Seoul has palaces like London has bridges: all over the northern part of central Seoul are Joseon dynasty palaces with names that to the foreigner are tongue-twistingly, tantalizing similar: Changgyeonggung, Gyeongbokgung and Changdeokgung. Even my taxi-driver took me first past Changdeokgung on the way to Changgyeonggung to make absolutely sure that I got to the palace I wanted to see. The trick is to break down the words into their constituent parts: 'gung' (like the Chinese 'gong') means 'palace'.
Changgyeonggung sits where the mountain slopes begin, with its grand entrance gate Honghwamun a long way up Changgyeonggung. The palace was built by King Sejong for his father who had abdicated in his favour in 1418, and work commenced straight away, with the name Suganggung. The name was changed to its present one when the palace was enlarged by King Seonjong some 75 years later, in 1484 when more accommodation was needed for the royal family. The whole complex was burnt to the ground during the Japanese invasion of 1592. It was not the last time that Japanese invaders were to wreak havoc on its neighbours' people and cultural heritage. Indeed, the Japanese have made a habit of invading and terrorizing its north Asian neighbours for many centuries, and this cavalier attitude towards Korea and China remains a source of anger and frustration in both countries to this day.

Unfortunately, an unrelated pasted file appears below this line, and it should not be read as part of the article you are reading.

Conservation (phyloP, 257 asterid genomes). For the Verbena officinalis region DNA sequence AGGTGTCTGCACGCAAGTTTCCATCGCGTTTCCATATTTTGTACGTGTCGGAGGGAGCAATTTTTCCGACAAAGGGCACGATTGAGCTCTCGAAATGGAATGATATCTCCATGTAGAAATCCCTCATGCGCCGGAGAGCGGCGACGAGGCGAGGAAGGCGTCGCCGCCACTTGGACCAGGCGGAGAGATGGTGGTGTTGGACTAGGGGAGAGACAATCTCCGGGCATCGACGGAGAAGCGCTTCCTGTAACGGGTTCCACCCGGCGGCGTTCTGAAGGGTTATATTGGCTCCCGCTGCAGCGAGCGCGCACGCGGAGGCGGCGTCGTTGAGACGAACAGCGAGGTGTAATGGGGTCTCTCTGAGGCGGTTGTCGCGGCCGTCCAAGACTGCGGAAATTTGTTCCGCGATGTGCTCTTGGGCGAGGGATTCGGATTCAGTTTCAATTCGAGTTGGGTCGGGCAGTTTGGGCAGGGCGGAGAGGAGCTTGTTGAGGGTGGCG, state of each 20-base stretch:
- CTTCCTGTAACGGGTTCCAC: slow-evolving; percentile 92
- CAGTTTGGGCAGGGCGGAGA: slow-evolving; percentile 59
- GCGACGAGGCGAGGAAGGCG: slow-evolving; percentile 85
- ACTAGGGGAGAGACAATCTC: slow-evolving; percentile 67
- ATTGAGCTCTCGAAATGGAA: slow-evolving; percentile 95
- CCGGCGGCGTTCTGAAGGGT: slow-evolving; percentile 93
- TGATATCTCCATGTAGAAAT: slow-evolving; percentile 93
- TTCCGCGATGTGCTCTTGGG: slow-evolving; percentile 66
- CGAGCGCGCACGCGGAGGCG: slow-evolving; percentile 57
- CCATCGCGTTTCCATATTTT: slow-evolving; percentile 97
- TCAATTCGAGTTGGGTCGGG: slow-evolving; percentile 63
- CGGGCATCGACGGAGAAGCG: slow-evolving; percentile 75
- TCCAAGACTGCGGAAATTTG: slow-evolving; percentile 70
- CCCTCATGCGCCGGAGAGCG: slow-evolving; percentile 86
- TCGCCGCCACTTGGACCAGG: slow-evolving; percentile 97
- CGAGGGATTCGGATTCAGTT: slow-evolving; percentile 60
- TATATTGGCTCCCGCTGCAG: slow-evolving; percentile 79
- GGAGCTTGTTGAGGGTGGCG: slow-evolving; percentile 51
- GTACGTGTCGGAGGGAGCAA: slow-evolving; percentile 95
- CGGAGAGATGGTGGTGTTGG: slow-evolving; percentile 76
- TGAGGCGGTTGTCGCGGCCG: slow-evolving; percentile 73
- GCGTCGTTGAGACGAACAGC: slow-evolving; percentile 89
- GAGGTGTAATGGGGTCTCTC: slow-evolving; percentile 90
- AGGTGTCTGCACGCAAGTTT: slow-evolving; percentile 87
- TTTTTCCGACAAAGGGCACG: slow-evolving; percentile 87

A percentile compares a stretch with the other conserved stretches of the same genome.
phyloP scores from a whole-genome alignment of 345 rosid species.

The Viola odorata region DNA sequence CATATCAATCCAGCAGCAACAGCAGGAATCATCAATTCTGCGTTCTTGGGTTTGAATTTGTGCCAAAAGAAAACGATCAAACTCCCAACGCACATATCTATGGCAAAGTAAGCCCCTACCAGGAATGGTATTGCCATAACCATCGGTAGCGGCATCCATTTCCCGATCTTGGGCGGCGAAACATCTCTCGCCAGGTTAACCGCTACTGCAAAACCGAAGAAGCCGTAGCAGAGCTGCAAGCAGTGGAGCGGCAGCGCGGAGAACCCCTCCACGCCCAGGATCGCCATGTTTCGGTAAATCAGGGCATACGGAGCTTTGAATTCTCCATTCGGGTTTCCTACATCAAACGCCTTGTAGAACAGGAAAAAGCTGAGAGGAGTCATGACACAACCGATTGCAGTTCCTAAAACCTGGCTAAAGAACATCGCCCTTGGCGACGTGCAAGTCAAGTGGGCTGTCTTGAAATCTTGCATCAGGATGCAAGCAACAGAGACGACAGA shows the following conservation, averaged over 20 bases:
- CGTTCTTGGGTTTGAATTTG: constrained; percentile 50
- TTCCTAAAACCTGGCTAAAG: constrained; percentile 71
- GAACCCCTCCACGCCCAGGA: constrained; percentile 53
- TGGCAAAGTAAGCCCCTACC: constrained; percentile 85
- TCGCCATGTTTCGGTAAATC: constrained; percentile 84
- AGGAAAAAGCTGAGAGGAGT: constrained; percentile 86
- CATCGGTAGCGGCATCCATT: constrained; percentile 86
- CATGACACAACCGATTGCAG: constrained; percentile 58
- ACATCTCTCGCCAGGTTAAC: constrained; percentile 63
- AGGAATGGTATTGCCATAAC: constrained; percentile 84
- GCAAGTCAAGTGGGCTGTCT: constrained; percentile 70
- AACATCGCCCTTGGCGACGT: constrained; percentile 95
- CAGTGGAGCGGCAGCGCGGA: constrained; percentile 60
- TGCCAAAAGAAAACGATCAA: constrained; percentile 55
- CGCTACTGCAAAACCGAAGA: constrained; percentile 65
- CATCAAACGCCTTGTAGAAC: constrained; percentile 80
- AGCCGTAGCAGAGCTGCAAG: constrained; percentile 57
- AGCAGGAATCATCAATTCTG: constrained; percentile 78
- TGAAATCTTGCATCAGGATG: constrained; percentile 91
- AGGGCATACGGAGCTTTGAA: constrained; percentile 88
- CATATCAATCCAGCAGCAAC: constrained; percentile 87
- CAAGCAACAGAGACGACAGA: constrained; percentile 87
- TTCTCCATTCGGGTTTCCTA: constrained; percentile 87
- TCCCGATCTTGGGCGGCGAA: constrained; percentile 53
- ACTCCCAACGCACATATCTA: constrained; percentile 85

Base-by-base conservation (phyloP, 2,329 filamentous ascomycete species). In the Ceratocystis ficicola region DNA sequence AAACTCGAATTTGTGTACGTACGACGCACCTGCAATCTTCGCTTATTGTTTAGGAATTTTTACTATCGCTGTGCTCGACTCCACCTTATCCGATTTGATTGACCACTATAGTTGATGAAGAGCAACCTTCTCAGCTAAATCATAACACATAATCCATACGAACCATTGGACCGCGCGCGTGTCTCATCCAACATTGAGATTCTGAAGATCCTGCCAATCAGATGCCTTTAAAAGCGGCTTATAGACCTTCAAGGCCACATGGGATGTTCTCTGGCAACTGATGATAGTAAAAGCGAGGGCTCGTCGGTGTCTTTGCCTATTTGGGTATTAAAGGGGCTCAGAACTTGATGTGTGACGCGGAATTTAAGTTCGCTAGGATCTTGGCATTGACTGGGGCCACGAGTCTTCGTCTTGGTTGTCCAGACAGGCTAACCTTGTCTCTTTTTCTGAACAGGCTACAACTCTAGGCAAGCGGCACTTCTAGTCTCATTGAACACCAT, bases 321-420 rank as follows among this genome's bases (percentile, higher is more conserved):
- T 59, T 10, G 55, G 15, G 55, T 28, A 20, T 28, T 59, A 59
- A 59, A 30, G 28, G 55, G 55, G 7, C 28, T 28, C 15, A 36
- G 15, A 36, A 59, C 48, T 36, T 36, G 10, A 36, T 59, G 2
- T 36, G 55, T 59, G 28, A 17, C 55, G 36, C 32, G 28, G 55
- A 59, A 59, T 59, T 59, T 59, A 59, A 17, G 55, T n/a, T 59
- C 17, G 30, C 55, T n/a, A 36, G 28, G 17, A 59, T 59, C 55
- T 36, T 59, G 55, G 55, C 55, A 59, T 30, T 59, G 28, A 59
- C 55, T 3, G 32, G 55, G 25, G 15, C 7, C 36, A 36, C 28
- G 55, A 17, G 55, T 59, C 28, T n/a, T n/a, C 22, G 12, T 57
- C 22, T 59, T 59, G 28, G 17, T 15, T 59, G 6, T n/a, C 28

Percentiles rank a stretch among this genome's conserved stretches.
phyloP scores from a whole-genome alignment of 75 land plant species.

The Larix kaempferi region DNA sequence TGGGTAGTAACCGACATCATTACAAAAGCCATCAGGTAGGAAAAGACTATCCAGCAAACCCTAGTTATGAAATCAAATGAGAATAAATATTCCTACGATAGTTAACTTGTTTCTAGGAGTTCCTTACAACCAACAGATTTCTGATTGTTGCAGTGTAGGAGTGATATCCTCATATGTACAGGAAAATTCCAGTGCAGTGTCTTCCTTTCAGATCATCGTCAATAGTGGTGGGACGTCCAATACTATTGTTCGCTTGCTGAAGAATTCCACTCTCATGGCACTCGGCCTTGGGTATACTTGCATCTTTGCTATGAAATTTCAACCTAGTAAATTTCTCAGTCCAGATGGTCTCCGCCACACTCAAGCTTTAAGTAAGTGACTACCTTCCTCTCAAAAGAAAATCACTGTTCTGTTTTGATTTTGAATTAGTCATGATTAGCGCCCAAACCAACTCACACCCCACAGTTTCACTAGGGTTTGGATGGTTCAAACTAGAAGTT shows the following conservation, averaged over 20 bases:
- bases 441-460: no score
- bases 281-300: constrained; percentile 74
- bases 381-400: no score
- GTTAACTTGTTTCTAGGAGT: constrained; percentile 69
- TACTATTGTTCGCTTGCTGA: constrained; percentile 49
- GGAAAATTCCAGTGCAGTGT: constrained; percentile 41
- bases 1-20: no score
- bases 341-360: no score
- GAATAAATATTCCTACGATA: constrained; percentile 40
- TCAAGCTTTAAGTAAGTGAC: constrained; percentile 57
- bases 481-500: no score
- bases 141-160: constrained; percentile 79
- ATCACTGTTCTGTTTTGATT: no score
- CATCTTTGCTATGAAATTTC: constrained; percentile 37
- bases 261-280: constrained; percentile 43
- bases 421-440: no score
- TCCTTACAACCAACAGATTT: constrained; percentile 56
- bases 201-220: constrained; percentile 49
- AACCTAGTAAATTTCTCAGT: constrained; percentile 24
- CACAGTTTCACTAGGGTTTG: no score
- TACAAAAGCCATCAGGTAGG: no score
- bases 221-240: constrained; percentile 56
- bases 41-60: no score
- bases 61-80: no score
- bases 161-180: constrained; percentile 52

This was a great tour. I loved learning all about the royal family and how they lived. The history is amazing. The grounds are beautiful...especially in the spring. There are bathrooms along the route, and the guided tour lasts about 2 hours. The garden was my favorite part.
The paragraph below, accompanies the picture to the left.
The main hall is Myongjeongjeon, built in 1484. In the courtyard, 2 rows of stone markers indicate the positions for attending officials to stand according to a strict hierarchy. The phoenixes on the steps represent nobility and immortality. Like the other Palace buildings, it was burned down in 1592 then rebuilt in 1616.
It seems that almost every palace in seoul has a sad story behind it. To belittle the Korean spirit, this former summer palace was demoted to a zoo during the Japanese occupation. The palace was only restored to its former glory in the 1980's, long after the war.
Though not as grand as Gyeongbokgung, this place is still worth a look. Take a brief respite from the hustle and bustle of Seoul and go to lovely , quiet place.
For the same admission ticket, you get to go to Jongmyo via a footpath.
Bpacker's Seoul Page
13th century palace in the center of Seoul. Take a tour if you can (english tours run several times a day) there aren't enough signs to give you the full story. The highlight of the tour is the "secret garden". It's a large garden in the rear of the palace that only the emperor and his wife could visit.
On a 1 hour tour we learned so much about this palace and about Korean culture from the 13th century on.